142 yID, Hypot, ATX, ANX, ADD, OCD NoneVentriculomegaly, GP signal
abnormality L ? R
1916 yID, ATX, ANX, HALL, SDNone GP, sub, den: bilateral symmetric
homogeneous signal abnormalities
124 mo ID, Hypot, ATX, ADD, AGG, HA,
None GP, sub, den: bilateral symmetric
homogeneous signal abnormalities
All patients had hyporeflexia and motor dyspraxia on examination.
*Patients 3 and 4 are sisters.
ID ? intellectual disability; Hypot ? hypotonia; ATX ? ataxia; HA ? hyperactivity; ADD ? attention deficit; SD ? sleep disturbance; ANX ? anxiety; GP ?
globus pallidus (bilaterally symmetric unless noted otherwise); sub ? subthalamic nucleus; den ? dentate nucleus; AGG ? aggression; HALL ? hallucina-
tions; GTCS ? generalized tonic-clonic seizures; OCD ? obsessive compulsive disorder.
Figure 1Coronal short tau inversion recovery sections from MRI in patient 1 showing bilateral symmetric
homogeneous signal abnormalities in each globus pallidus pars lateralis (white arrowhead, A and
B), pars medialis (black arrowheads, A), subthalamic nucleus (black arrows, B), and dentate
nucleus (white arrows, C)
Neurology 73 August 11, 2009
neous, with normal and abnormal portions. There was
minimal abnormality present on the right, and a
marked abnormality on the left, which was clearly ex-
previously revealed the same degree of pallidal asymme-
try and ventriculomegaly, and follow-up studies over 2
years showed completely stable findings.
In the oldest (27 years old) patient, the signal ab-
normality in the globus pallidus was subtle, but there
was clear volume loss, with commensurate ex vacuo
dilation of the third ventricle. Abnormalities of the
STN and the dentate nuclei could not be identified.
No cortical or pontine abnormalities were identi-
fied on MRI.
PET. There were statistically significant differences
in11C FMZ binding among patients, parents, and
controls in all ROIs except midbrain; in the globus
pallidus, a trend toward significance was found (table
2 and figure 2). Since no significant left-right differ-
ence in cortical BPNDwere found, left and right
ROIs were averaged. Using a strict Bonferroni proce-
dure to correct for 10 independent regional analyses
of variance, significance is lost in dentate, and be-
group difference in the globus pallidus was due to par-
ticularly low values in one parent. Omitting this sub-
ject, the group difference was highly significant (F ratio
33.8). Overall cortical binding was significantly dimin-
ished in patients, with values about 70% of parents and
between the parent and control groups.
Table 2Regional ?11C?-flumazenil binding potential (BPND) data in patients,
parents, and healthy controls
6.2 ? 1.1 9.4 ? 1.59.6 ? 2.0 0.001
5.9 ? 1.1 8.6 ? 0.88.9 ? 0.8 0.001
3.4 ? 1.15.6 ? 1.65.5 ? 1.30.008
3.9 ? 1.0 9.2 ? 7.5 8.6 ? 2.50.07
4.6 ? 1.6 6.9 ? 1.88.5 ? 0.70.001
2.0 ? 0.7 3.6 ? 1.34.2 ? 0.60.023
3.4 ? 0.7 6.6 ? 2.5 6.1 ? 0.4 0.003
3.5 ? 0.84.0 ? 1.65.0 ? 2.3 NS
3.5 ? 0.74.8 ? 0.6 4.7 ? 0.50.001
3.3 ? 0.74.7 ? 0.64.8 ? 0.5 0.001
*One-way analysis of variance with post hoc Tukey test.
Figure 2 [11C]-flumazenil PET scans in an affected subject (A) and the subject’s parent (B) showing marked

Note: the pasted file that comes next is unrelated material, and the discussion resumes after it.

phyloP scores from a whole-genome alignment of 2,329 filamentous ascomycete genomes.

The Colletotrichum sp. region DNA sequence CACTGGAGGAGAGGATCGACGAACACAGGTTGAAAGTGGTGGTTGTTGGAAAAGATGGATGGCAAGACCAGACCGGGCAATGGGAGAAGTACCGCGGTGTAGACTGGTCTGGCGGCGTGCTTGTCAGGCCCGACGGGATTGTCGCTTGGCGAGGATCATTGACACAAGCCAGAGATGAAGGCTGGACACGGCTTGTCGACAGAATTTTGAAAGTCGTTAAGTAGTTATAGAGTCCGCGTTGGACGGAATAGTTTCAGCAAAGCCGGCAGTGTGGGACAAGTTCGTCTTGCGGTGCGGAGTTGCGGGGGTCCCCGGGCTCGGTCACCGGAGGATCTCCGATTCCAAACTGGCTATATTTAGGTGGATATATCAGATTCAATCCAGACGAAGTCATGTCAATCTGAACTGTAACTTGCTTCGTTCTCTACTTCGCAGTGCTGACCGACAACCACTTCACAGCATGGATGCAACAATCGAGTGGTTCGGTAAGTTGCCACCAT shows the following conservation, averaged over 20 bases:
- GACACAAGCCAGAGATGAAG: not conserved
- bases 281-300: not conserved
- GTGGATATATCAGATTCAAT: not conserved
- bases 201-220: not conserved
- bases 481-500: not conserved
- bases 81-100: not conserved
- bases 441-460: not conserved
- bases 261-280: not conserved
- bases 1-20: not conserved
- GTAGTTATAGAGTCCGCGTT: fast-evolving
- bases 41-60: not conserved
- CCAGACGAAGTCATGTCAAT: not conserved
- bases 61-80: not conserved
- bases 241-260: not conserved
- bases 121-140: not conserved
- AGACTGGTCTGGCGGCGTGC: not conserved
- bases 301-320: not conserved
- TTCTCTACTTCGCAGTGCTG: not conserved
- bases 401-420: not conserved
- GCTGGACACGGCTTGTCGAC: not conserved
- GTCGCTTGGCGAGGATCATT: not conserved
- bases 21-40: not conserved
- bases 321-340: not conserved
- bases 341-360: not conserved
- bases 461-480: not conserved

reduction of cortical binding potential in A
The color scale shows BPND.
Neurology 73 August 11, 2009
After analysis of variance, the post hoc Tukey pro-
cedure was used to determine intergroup differences.
Setting the significance level at p ? 0.05, after strict
Bonferroni correction for multiple comparisons,
there were significant control vs patient differences in
frontal, occipital, thalamic, amygdala, and hip-
pocampal regions; there were differences between
parents and patients in frontal, occipital, amygdala,
and hippocampal regions. There were no significant
control vs parent differences either before or after
In order to ensure that systematic differences in
the pons time-activity curves did not affect the re-
sults, we compared the average pons activity counts,
corrected for dose administered and patient weight
among the 3 groups. There were no significant inter-
group differences (F ratio 0.568; p ? 0.50). We also
calculated regional R1 tracer delivery values and
found no difference among the groups in any region.
Two patients had scans without anesthesia. Both
had cortical values below parents and controls; one
was outside the mean plus 2 standard deviations
(mean cortical values for controls, parents, and pa-
tients were 6.9 ? 0.7, 7.0 ? 0.7, and 4.7 ? 0.8,
respectively). Values for these 2 patients were 5.0 and
6.3. Anesthesia did not affect tracer delivery R1.
Only one patient was on an antiepileptic drug at
the time of the study; 4 (including both who had
scans without anesthesia) were taking a selective sero-
tonin reuptake inhibitor (table 1). Although FMZ
binding tended to be higher in the patients on selec-
tive serotonin reuptake inhibitors, the differences
were not significant.
We did not detect any relation of FMZ binding
to age among the patients, who had a relatively re-
stricted range, except for one outlier. Among parents
and controls, age had no relation to binding.
DISCUSSION We found that patients with
SSADH deficiency have reduced benzodiazepine
receptor binding measured with11C-FMZ-PET.
Parents, clinically unaffected, showed no binding
reduction. This finding parallels results in SSADH
null mice and suggests a potential mechanism for
neurologic dysfunction in a serious neurodevelop-
The subcortical reductions we found could have
been related in part to structural abnormalities, be-
cause the PVC procedure is less accurate for subcor-
tical structures.14However, the patients had no
cortical abnormalities on MRI, and PVC is reliable
in these regions. The cortical binding reductions are
unlikely to be due to partial volume effect.
Anesthesia and age were unlikely to have affected
our results. Dexmedetomidine has been shown to
have no interaction with GABA-benzodiazepine re-
ceptors.22Of the 2 patients who did not receive anes-
thesia, BPNDvalues were still below the parent and
control range. Moreover, tracer delivery, measured
by R1, did not differ across the groups. We were